How does Faith Impact your Life?

I have the sense that many of the ‘regular’ contributors to this blog might answer, not at all. Yet, we might be an odd group here in the Land of the Free.  Just the other day my wife and I were in a breakfast diner and diagonally to my seat were two people, bibles in hand. The woman was taking notes as the two of them apparently discussed sections of the Bible. This in northwest Ohio. No doubt, this scene is more common the further one travels southward. I would expect a scene like this to be quite rare in Europe.

As you know, ‘religion’ and I have been at odds for quite a few years; I’m up to my gills on religion, having saved myself from drowning in it on many occasions. As a result, I find it quite odd that a whole swath of my fellow citizens actually bathe daily in religious waters. What is their motivation? What do they gain from the experience? What am I missing?

The more poignant question is this: do these people who regularly read the Bible and follow biblical teachings know that the book is mostly myth? Further, do they understand that it was written specifically for the tribe of the Israelites for their time, their place, their culture and their situation?

Probably not. Why? Because no one told them that. It was fed to them like formula to an infant. Don’t think, just believe.

As I have often said, it would be perfectly fine for this group of people to have such faith, such belief if they did not impact the greater society. They might be regarded as the Amish- its fine for them, but not for me.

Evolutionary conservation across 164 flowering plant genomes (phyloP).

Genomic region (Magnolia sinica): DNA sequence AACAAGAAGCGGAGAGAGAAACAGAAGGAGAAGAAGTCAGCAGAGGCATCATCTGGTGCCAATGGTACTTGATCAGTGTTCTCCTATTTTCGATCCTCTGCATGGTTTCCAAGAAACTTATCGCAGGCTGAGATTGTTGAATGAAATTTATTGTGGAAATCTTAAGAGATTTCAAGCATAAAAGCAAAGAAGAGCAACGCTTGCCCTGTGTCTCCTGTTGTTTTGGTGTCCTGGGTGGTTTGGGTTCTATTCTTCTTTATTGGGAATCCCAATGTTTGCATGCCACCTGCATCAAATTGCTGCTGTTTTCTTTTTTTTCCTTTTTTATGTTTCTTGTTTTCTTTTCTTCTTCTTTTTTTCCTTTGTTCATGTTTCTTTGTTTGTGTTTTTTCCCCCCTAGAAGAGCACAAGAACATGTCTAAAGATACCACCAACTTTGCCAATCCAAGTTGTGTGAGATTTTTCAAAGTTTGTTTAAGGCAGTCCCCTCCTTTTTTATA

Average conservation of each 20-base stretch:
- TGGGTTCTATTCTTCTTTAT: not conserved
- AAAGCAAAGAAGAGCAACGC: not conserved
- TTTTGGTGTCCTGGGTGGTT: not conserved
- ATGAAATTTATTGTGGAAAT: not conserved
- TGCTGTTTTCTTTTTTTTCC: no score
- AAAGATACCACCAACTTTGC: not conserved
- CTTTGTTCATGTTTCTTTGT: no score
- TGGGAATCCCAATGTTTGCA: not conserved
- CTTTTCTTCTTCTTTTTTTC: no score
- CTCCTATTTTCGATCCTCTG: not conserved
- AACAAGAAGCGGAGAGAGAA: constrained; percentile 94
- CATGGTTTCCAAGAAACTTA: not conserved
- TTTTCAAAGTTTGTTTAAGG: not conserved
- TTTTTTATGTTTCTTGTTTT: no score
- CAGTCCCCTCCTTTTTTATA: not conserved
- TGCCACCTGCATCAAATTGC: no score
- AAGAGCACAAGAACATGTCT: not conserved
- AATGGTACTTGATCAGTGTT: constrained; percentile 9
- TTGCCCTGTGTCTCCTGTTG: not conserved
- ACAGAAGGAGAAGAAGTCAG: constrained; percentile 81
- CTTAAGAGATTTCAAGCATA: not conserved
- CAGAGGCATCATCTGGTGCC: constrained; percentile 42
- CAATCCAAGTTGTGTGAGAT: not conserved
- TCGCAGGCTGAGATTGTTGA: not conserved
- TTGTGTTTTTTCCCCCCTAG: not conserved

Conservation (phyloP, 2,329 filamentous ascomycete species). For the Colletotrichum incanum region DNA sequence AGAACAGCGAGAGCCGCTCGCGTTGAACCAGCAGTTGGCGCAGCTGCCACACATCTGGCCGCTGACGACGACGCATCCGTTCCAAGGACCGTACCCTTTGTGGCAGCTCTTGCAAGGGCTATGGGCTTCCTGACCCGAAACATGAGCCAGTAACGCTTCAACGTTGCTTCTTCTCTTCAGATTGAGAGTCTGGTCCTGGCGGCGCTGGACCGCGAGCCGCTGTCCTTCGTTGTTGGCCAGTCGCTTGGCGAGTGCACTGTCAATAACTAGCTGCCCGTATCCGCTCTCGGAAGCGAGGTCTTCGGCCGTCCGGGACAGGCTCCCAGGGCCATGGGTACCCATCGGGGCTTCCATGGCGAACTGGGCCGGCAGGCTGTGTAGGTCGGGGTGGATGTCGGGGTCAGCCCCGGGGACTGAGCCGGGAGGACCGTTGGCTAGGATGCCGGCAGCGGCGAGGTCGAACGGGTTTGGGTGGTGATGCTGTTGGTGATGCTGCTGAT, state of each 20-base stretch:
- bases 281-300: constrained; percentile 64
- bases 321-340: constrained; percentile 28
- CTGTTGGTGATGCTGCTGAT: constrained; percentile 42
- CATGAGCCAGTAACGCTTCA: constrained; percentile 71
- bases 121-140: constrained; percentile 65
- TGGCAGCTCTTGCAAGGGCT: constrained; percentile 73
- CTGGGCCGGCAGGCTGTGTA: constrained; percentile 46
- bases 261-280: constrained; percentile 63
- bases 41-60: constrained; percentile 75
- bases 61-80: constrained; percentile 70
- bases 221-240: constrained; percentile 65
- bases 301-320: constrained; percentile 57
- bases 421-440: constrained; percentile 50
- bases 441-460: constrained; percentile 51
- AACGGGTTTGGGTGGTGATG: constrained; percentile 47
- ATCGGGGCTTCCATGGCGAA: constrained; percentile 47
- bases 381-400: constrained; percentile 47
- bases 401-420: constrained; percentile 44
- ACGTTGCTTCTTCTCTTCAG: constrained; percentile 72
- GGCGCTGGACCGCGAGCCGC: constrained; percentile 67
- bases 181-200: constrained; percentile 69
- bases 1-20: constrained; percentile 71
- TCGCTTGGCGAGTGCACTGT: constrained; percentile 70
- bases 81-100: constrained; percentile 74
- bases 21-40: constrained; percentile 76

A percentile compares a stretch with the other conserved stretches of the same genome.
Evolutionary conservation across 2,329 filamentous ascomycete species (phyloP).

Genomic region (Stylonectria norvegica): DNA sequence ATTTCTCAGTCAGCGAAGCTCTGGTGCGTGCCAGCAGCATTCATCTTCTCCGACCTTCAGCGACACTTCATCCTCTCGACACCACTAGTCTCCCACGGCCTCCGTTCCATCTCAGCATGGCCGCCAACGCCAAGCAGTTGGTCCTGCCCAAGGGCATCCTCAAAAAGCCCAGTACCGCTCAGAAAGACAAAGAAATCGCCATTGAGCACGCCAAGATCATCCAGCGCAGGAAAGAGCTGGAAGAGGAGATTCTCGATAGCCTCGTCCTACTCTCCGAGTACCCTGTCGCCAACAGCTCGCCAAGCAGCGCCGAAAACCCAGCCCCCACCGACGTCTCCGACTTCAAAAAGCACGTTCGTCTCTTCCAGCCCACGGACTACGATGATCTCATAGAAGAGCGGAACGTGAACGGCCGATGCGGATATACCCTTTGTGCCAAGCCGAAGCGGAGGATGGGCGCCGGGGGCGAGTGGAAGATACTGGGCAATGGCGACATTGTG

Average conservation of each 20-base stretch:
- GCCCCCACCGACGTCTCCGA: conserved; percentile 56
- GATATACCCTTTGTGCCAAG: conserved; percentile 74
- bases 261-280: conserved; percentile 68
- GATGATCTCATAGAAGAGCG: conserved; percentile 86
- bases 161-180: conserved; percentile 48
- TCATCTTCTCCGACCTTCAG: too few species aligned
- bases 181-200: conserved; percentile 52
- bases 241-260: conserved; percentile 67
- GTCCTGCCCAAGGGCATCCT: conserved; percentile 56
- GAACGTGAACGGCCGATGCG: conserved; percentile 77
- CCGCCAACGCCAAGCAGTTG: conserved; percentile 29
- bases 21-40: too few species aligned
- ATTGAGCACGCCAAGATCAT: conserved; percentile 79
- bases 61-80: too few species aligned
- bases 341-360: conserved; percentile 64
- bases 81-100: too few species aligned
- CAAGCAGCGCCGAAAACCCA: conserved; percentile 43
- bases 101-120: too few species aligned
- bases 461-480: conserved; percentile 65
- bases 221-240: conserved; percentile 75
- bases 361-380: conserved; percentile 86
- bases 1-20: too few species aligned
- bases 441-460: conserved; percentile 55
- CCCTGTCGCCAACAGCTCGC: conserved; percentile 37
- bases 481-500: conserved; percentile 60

Rather, these tens of millions of bible-believers think that it is appropriate for the nation’s culture, laws and practices to be influenced by their beliefs. Influences may be too weak: they want Christian beliefs to be entwined in to American constitutional law. Ironically, some of these same Christians are screaming about Sharia Law- that this set of Islamic laws ought not become the law of this land. Sadly, they cannot even see their own reflection in all of that.

To the point of this post: Faith, ie religious faith, impacts my life most often negatively. Rather, I have faith in the people I choose to call friends and family. I need not bounce anything off of a Satellite in the Sky in order to enjoy them and have that relationship enrich my life so that I become able to call myself a fully-functioning adult male.

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17 thoughts on “How does Faith Impact your Life?

  1. Religious faith has an impact on my life because we deal constantly with the effects of the actions of the different interpretations and the motivations of people whose religious based concept of faith compels them to act upon. It is how they are manipulated and thus, forming socially motivated sets and sub sets, they participate in violence, trying to impose their particular intolerance on each other. I live in a world where we all are affected by other peoples definitions of what Faith is.
    I define faith by an entirely different system of logic. I don’t claim to be a particularly “deep” dude or to really have a philosophy. I am very militantly atheist, but then my atheism is defined by kind of illogical definition of LUCK! I have always been Mr. Lucky, but chance has very little to do with what I define as LUCK! Life is like canoeing on a rough river. Something I really love. Sometimes the canoe whips out no matter what you think you see, but usually, with skill and desire, you can see your goal. Perhaps my saving grace is never wanting too much, because I have always been able to get what I really wanted by really wanting it enough to make it real.
    I believe we all can make a difference, albeit a small difference, but no good action is ever unrewarded. The key word here is ACTION. You make your own luck, we all can be Mr. Lucky, but it is based on the strength of your desire and how it you define it.